Fearing lack of electricity supply in South Africa and a price tag on CO2, WSP Group SA is investing in a biomass power plant that will replace coal in the Letaba Citrus juicing plant which is located in Tzaneen. Mining Weekly - Feb. 8, 2007.

    In what it calls an important addition to its global R&D capabilities, Archer Daniels Midland (ADM) is to build a new bioenergy research center in Hamburg, Germany. World Grain - Feb. 5, 2007.

    EthaBlog's Henrique Oliveira interviews leading Brazilian biofuels consultant Marcelo Coelho who offers insights into the (foreign) investment dynamics in the sector, the history of Brazilian ethanol and the relationship between oil price trends and biofuels. EthaBlog - Feb. 2, 2007.

    The government of Taiwan has announced its renewable energy target: 12% of all energy should come from renewables by 2020. The plan is expected to revitalise Taiwan's agricultural sector and to boost its nascent biomass industry. China Post - Feb. 2, 2007.

    Production at Cantarell, the world's second biggest oil field, declined by 500,000 barrels or 25% last year. This virtual collapse is unfolding much faster than projections from Mexico's state-run oil giant Petroleos Mexicanos. Wall Street Journal - Jan. 30, 2007.

    Dubai-based and AIM listed Teejori Ltd. has entered into an agreement to invest €6 million to acquire a 16.7% interest in Bekon, which developed two proprietary technologies enabling dry-fermentation of biomass. Both technologies allow it to design, establish and operate biogas plants in a highly efficient way. Dry-Fermentation offers significant advantages to the existing widely used wet fermentation process of converting biomass to biogas. Ame Info - Jan. 22, 2007.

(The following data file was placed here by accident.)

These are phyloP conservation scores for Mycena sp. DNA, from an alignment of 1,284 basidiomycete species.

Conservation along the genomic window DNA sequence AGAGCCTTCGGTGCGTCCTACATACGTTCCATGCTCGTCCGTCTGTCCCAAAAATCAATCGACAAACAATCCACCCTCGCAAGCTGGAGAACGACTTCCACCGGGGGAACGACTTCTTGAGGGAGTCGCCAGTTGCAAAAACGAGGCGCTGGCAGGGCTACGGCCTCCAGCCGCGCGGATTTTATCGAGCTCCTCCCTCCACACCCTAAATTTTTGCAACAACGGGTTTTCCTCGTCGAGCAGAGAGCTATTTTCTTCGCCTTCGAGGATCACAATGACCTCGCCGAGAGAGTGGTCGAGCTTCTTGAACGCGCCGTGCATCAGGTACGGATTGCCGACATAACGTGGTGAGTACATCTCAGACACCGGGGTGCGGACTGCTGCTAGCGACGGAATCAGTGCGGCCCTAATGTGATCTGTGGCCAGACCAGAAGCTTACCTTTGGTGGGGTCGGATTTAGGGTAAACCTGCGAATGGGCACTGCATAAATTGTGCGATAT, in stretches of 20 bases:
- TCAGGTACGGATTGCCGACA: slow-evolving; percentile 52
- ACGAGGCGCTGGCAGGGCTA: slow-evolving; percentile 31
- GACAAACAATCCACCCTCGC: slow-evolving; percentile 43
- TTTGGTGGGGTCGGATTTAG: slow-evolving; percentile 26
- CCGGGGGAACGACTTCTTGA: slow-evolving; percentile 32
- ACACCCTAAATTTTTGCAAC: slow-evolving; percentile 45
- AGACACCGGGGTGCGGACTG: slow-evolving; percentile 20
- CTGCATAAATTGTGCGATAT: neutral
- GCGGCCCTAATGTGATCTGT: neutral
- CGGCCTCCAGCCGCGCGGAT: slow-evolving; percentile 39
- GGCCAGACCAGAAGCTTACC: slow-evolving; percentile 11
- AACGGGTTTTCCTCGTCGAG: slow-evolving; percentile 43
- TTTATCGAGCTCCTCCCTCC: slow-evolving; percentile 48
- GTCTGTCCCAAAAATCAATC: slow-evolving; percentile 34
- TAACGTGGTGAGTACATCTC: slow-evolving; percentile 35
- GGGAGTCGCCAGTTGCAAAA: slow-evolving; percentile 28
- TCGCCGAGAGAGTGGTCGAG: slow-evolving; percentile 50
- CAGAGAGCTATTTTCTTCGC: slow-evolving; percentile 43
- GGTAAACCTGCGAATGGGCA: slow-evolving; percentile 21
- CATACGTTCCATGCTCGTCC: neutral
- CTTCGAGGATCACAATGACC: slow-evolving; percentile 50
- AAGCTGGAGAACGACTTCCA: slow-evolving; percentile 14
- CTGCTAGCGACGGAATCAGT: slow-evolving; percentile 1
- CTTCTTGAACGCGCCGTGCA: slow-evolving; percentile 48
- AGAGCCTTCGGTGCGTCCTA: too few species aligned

Hindustan Petroleum Corporation Limited is to build a biofuel production plant in the tribal belt of Banswara, Rajasthan, India. The petroleum company has acquired 20,000 hectares of low value land in the district, which it plans to commit to growing jatropha and other biofuel crops. The company's chairman said HPCL was also looking for similar wasteland in the state of Chhattisgarh. Zee News - Jan. 15, 2007.

    The Zimbabwean national police begins planting jatropha for a pilot project that must result in a daily production of 1000 liters of biodiesel. The Herald (Harare), Via AllAfrica - Jan. 12, 2007.

    In order to meet its Kyoto obligations and to cut dependence on oil, Japan has started importing biofuels from Brazil and elsewhere. And even though the country has limited local bioenergy potential, its Agriculture Ministry will begin a search for natural resources, including farm products and their residues, that can be used to make biofuels in Japan. To this end, studies will be conducted at 900 locations nationwide over a three-year period. The Japan Times - Jan. 12, 2007.